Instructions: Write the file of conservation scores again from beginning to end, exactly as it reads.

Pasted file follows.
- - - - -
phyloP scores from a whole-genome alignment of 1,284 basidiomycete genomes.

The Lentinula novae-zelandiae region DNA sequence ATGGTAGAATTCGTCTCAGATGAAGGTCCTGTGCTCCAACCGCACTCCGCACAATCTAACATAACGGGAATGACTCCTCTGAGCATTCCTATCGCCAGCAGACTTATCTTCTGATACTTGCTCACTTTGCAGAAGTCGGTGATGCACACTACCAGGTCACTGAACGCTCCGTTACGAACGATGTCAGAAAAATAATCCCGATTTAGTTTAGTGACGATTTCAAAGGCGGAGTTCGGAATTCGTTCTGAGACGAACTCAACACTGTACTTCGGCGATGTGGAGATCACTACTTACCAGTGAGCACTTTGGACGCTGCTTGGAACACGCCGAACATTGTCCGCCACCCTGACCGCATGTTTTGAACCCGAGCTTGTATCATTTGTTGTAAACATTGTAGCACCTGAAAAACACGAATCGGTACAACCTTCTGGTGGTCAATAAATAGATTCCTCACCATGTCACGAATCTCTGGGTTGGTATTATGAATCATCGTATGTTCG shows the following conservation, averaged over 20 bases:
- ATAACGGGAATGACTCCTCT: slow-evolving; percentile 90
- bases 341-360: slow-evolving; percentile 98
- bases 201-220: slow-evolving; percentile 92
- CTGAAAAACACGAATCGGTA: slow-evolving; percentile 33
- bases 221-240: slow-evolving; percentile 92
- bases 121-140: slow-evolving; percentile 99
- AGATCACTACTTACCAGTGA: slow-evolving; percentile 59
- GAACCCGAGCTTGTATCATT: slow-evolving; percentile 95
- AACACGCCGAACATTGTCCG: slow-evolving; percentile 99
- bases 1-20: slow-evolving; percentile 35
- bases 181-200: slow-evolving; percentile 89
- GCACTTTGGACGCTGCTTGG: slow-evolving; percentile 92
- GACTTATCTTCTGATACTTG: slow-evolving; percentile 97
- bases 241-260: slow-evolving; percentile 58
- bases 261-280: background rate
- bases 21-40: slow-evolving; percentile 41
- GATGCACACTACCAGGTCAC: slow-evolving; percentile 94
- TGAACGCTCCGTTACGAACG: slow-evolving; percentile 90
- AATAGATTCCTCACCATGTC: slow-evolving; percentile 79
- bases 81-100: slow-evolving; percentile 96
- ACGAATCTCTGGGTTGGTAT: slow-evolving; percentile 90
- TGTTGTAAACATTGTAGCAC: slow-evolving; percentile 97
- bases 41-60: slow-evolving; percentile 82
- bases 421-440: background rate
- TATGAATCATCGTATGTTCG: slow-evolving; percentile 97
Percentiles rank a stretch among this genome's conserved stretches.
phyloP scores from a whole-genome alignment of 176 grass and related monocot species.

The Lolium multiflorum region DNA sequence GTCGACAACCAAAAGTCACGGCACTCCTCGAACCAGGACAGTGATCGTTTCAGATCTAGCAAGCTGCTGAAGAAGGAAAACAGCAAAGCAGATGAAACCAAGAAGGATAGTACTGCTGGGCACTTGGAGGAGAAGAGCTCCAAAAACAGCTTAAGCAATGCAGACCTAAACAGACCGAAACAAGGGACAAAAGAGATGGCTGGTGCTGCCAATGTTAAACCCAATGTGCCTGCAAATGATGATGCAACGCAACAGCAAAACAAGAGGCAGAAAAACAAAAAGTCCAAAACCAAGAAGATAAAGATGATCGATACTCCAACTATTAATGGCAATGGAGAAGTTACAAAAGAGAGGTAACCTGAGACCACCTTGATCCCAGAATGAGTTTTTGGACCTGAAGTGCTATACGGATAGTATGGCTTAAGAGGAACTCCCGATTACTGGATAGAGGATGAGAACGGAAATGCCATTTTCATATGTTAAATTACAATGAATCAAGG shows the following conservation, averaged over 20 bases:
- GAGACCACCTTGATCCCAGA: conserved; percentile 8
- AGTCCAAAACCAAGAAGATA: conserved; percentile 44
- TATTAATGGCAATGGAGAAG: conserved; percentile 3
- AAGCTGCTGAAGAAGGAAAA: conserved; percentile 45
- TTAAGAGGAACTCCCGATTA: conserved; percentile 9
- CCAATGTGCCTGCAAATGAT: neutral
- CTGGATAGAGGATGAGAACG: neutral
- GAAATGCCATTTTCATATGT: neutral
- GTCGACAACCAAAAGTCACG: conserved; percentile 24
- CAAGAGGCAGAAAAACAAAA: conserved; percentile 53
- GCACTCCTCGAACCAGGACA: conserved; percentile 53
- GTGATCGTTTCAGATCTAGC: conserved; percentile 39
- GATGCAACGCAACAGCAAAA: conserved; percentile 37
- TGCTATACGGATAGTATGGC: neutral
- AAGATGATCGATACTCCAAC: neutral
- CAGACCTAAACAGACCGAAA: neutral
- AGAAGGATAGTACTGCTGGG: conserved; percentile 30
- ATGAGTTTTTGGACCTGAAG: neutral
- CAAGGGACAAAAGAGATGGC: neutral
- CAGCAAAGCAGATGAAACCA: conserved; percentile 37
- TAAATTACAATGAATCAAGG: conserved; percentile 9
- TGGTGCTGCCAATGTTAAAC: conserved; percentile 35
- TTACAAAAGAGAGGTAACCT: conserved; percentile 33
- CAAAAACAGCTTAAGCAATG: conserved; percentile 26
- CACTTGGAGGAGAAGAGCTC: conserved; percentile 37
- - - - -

phyloP scores from a whole-genome alignment of 1,284 basidiomycete genomes.

The Lentinula novae-zelandiae region DNA sequence ATGGTAGAATTCGTCTCAGATGAAGGTCCTGTGCTCCAACCGCACTCCGCACAATCTAACATAACGGGAATGACTCCTCTGAGCATTCCTATCGCCAGCAGACTTATCTTCTGATACTTGCTCACTTTGCAGAAGTCGGTGATGCACACTACCAGGTCACTGAACGCTCCGTTACGAACGATGTCAGAAAAATAATCCCGATTTAGTTTAGTGACGATTTCAAAGGCGGAGTTCGGAATTCGTTCTGAGACGAACTCAACACTGTACTTCGGCGATGTGGAGATCACTACTTACCAGTGAGCACTTTGGACGCTGCTTGGAACACGCCGAACATTGTCCGCCACCCTGACCGCATGTTTTGAACCCGAGCTTGTATCATTTGTTGTAAACATTGTAGCACCTGAAAAACACGAATCGGTACAACCTTCTGGTGGTCAATAAATAGATTCCTCACCATGTCACGAATCTCTGGGTTGGTATTATGAATCATCGTATGTTCG shows the following conservation, averaged over 20 bases:
- ATAACGGGAATGACTCCTCT: slow-evolving; percentile 90
- bases 341-360: slow-evolving; percentile 98
- bases 201-220: slow-evolving; percentile 92
- CTGAAAAACACGAATCGGTA: slow-evolving; percentile 33
- bases 221-240: slow-evolving; percentile 92
- bases 121-140: slow-evolving; percentile 99
- AGATCACTACTTACCAGTGA: slow-evolving; percentile 59
- GAACCCGAGCTTGTATCATT: slow-evolving; percentile 95
- AACACGCCGAACATTGTCCG: slow-evolving; percentile 99
- bases 1-20: slow-evolving; percentile 35
- bases 181-200: slow-evolving; percentile 89
- GCACTTTGGACGCTGCTTGG: slow-evolving; percentile 92
- GACTTATCTTCTGATACTTG: slow-evolving; percentile 97
- bases 241-260: slow-evolving; percentile 58
- bases 261-280: background rate
- bases 21-40: slow-evolving; percentile 41
- GATGCACACTACCAGGTCAC: slow-evolving; percentile 94
- TGAACGCTCCGTTACGAACG: slow-evolving; percentile 90
- AATAGATTCCTCACCATGTC: slow-evolving; percentile 79
- bases 81-100: slow-evolving; percentile 96
- ACGAATCTCTGGGTTGGTAT: slow-evolving; percentile 90
- TGTTGTAAACATTGTAGCAC: slow-evolving; percentile 97
- bases 41-60: slow-evolving; percentile 82
- bases 421-440: background rate
- TATGAATCATCGTATGTTCG: slow-evolving; percentile 97
Percentiles rank a stretch among this genome's conserved stretches.
phyloP scores from a whole-genome alignment of 176 grass and related monocot species.

The Lolium multiflorum region DNA sequence GTCGACAACCAAAAGTCACGGCACTCCTCGAACCAGGACAGTGATCGTTTCAGATCTAGCAAGCTGCTGAAGAAGGAAAACAGCAAAGCAGATGAAACCAAGAAGGATAGTACTGCTGGGCACTTGGAGGAGAAGAGCTCCAAAAACAGCTTAAGCAATGCAGACCTAAACAGACCGAAACAAGGGACAAAAGAGATGGCTGGTGCTGCCAATGTTAAACCCAATGTGCCTGCAAATGATGATGCAACGCAACAGCAAAACAAGAGGCAGAAAAACAAAAAGTCCAAAACCAAGAAGATAAAGATGATCGATACTCCAACTATTAATGGCAATGGAGAAGTTACAAAAGAGAGGTAACCTGAGACCACCTTGATCCCAGAATGAGTTTTTGGACCTGAAGTGCTATACGGATAGTATGGCTTAAGAGGAACTCCCGATTACTGGATAGAGGATGAGAACGGAAATGCCATTTTCATATGTTAAATTACAATGAATCAAGG shows the following conservation, averaged over 20 bases:
- GAGACCACCTTGATCCCAGA: conserved; percentile 8
- AGTCCAAAACCAAGAAGATA: conserved; percentile 44
- TATTAATGGCAATGGAGAAG: conserved; percentile 3
- AAGCTGCTGAAGAAGGAAAA: conserved; percentile 45
- TTAAGAGGAACTCCCGATTA: conserved; percentile 9
- CCAATGTGCCTGCAAATGAT: neutral
- CTGGATAGAGGATGAGAACG: neutral
- GAAATGCCATTTTCATATGT: neutral
- GTCGACAACCAAAAGTCACG: conserved; percentile 24
- CAAGAGGCAGAAAAACAAAA: conserved; percentile 53
- GCACTCCTCGAACCAGGACA: conserved; percentile 53
- GTGATCGTTTCAGATCTAGC: conserved; percentile 39
- GATGCAACGCAACAGCAAAA: conserved; percentile 37
- TGCTATACGGATAGTATGGC: neutral
- AAGATGATCGATACTCCAAC: neutral
- CAGACCTAAACAGACCGAAA: neutral
- AGAAGGATAGTACTGCTGGG: conserved; percentile 30
- ATGAGTTTTTGGACCTGAAG: neutral
- CAAGGGACAAAAGAGATGGC: neutral
- CAGCAAAGCAGATGAAACCA: conserved; percentile 37
- TAAATTACAATGAATCAAGG: conserved; percentile 9
- TGGTGCTGCCAATGTTAAAC: conserved; percentile 35
- TTACAAAAGAGAGGTAACCT: conserved; percentile 33
- CAAAAACAGCTTAAGCAATG: conserved; percentile 26
- CACTTGGAGGAGAAGAGCTC: conserved; percentile 37